Elisa

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    1. Well thank you, glad you liked because that was about the only shot that was half-presentable. Way too dark in there, and so much going on it was difficult to stay behind the camera. Do try and go, but if you do go as early as possible….this time of year is school field trip city! Safe travels, David!

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    1. Thank you! Live feedings? Unruly school children. 🙂
      JK, although I remember reading that if you have your divers certification you can swim around in the tank with them…how cool would that be?!

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      1. Our aquarium is built around a huge tank that was just renovated. There is a walkway that snakes around it. On the first floor is penguin area that really smells!
        To tell the truth, yours, is bigger and better. I’m not sure about the shows, but we have a great seal one, that the kids always love.
        All the best!

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  4. Great to see you back here again Elisa! This is a beautiful photograph and what an experience! I remember walking beneath the shark aquarium at Monterey Bay and being fascinated at being so close to their magnificent underwater world. If I’m ever in Atlanta I’ll definitely look out for this experience 🙂

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  5. Thoughtful of Nikon! You obviously read those instructions well, Elisa. 🙂
    It’s quite amazing to be ‘beneath the sea’ with these creatures, isn’t it? So glad they escaped being eaten.

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  6. Hi Elisa…I’ve been gone too long. Love your photography…definitely see you improving. Sounds like you’ve had a wonderful summer! I’m sad to see summer go, but happy for Autumn’s arrival. ~Sherry

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  7. Whale sharks are sights to behold, even just in an aquarium. I got the chance to see one in the second largest tank at Churaumi Aquarium in Okinawa, Japan. I’ve been to the one Monterey Bay Aquarium as well. I was in awe seeing those giants. I hope to see Atlanta’s. I really wish to see all those in the list of large aquariums.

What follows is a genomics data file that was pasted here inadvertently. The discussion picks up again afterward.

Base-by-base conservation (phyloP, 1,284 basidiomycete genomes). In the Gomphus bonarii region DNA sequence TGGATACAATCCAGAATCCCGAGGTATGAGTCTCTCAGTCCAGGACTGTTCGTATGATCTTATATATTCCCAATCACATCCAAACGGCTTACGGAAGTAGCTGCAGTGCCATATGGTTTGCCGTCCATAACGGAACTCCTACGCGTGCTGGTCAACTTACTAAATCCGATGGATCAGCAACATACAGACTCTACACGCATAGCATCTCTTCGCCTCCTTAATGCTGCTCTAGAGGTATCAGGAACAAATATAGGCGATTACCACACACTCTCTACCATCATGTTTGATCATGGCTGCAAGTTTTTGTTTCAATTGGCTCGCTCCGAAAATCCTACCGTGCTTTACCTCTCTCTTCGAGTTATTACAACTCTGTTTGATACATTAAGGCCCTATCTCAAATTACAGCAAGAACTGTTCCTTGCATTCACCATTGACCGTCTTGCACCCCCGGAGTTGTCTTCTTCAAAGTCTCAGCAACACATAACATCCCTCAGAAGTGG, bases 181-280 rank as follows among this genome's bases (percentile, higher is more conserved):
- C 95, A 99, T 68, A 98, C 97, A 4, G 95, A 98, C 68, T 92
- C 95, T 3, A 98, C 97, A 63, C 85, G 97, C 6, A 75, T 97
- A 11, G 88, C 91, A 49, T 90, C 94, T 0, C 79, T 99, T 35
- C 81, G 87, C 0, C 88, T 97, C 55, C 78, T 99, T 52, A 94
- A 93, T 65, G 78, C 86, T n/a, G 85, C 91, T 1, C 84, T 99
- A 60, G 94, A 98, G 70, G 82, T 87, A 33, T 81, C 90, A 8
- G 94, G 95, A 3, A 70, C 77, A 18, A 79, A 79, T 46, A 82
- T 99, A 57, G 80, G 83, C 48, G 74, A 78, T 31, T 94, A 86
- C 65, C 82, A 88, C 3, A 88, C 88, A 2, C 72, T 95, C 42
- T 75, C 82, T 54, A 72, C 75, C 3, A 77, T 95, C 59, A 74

INCREDIBLE, OUTSTANDING shot!!!

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  8. Hi Elisa. Thanks for the like on my ‘Habitat’ post. Was interested to note your whale shark post from Atlanta. I have lived in Dubai in recent years. We had interesting story of a whale shark in a huge aquarium in the Atlantis (sounds like Atlanta!) Hotel. Anyway, there was too much public outcry about the enforced captivity of such a creature and ‘we’ released him in 2012. Read http://gulfnews.com/news/gulf/uae/environment/sammy-the-whale-shark-freed-in-dubai-1.599693

    Take care!
    MB

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    1. Hi there. I just read the article you forwarded from the Gulf News. It’s hard to believe that a hotel would take on such a huge project, the housing of a whale shark. Its nice to know Sammy is living a free and hopefully productive life. Thanks for sending!

      Elisa

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  9. Oh Wow! Elisa what an amazing insight into the aquarium and the clarity and brightness of this image is superb, many thanks for sharing the link. Certainly a place to marvel at part of mother nature that we would not normally see. Best regards, James

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  10. Thank you! It’s a debate that my daughter and I had during our entire visit. The pros and cons of life in captivity….I found myself bouncing from one side to the other. Certainly a longer life…